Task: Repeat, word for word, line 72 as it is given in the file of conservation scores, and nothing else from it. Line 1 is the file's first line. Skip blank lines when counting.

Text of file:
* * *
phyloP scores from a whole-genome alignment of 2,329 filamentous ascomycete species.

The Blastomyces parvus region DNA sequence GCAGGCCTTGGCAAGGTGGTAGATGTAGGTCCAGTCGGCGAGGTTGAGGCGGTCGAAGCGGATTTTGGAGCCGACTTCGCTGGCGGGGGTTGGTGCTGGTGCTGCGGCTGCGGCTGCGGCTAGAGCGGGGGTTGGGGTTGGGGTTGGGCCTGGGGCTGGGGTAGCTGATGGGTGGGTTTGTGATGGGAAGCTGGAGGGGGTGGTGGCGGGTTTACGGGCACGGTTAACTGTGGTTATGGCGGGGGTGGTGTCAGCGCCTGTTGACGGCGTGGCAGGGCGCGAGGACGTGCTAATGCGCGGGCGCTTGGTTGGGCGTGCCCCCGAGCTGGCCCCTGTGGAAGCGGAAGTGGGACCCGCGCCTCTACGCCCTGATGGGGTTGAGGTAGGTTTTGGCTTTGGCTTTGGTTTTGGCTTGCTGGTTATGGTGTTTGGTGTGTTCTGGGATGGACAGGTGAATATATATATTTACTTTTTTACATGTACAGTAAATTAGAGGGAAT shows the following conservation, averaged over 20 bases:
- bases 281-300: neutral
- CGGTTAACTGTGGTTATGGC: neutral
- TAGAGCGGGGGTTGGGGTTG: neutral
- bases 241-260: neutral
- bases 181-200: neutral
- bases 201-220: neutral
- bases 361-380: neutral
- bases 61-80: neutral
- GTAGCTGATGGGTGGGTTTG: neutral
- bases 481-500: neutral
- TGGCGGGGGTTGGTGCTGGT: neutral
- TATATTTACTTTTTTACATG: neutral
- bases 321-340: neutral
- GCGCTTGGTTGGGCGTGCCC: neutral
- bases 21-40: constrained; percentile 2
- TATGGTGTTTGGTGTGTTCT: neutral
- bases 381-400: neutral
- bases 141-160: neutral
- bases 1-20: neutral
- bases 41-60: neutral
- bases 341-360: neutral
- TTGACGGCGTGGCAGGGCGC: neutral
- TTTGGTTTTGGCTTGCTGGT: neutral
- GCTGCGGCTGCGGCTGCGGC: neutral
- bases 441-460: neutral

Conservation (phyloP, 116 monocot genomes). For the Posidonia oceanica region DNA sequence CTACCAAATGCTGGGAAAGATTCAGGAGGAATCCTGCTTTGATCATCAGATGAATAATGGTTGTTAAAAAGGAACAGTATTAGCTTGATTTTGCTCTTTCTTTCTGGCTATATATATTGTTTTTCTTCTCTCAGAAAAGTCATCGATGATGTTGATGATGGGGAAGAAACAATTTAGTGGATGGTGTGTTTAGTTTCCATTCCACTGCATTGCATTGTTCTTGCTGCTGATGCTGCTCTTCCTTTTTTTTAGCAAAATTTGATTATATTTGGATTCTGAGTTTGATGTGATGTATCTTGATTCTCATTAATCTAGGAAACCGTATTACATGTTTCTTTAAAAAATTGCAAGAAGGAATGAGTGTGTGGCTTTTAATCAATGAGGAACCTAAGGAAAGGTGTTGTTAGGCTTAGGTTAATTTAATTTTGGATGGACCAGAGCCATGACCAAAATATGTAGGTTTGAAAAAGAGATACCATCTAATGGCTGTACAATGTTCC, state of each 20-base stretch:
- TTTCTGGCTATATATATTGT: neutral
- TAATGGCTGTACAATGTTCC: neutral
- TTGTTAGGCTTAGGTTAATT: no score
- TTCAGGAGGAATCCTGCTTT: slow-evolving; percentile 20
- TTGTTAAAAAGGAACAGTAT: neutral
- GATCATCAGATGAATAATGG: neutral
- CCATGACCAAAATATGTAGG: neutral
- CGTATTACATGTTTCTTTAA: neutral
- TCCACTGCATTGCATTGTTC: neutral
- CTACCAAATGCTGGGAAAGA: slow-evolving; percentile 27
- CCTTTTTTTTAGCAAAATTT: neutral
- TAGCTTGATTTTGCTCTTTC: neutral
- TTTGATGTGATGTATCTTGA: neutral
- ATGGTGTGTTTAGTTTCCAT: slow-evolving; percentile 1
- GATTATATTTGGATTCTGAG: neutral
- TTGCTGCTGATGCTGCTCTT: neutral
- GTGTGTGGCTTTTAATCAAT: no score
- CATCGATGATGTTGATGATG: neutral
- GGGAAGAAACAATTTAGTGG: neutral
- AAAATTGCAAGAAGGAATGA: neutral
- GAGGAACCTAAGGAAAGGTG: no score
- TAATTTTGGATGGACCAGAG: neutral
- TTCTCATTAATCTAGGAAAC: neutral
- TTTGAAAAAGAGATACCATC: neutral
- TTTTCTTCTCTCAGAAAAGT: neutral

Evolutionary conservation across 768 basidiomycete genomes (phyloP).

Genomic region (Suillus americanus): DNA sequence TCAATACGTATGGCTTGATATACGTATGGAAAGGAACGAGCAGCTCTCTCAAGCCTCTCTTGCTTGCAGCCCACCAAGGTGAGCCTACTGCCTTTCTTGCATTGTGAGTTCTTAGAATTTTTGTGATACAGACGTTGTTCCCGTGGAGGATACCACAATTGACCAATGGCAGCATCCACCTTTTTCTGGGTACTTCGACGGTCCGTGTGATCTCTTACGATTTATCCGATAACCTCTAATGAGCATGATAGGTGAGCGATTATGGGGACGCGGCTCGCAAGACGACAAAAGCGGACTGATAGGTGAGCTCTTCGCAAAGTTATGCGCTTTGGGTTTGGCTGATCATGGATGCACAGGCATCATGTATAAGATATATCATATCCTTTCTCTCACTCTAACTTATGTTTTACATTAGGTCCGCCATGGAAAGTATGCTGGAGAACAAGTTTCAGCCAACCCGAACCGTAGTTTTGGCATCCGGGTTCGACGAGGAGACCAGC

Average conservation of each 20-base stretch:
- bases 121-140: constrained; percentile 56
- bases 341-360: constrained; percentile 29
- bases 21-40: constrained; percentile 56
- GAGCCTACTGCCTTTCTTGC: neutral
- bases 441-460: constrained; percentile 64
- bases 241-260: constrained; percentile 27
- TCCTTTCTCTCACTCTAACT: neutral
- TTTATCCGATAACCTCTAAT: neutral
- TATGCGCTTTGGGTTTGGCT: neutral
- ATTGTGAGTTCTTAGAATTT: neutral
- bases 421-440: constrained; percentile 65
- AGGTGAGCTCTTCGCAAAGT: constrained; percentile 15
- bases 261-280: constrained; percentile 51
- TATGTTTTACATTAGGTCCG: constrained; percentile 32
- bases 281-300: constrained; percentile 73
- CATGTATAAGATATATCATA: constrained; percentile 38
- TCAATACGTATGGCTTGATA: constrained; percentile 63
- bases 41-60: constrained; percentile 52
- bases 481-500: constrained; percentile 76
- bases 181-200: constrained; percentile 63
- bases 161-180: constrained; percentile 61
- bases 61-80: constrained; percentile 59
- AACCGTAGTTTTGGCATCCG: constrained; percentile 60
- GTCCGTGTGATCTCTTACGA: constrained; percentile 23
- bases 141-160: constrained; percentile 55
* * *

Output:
- CATGTATAAGATATATCATA: constrained; percentile 38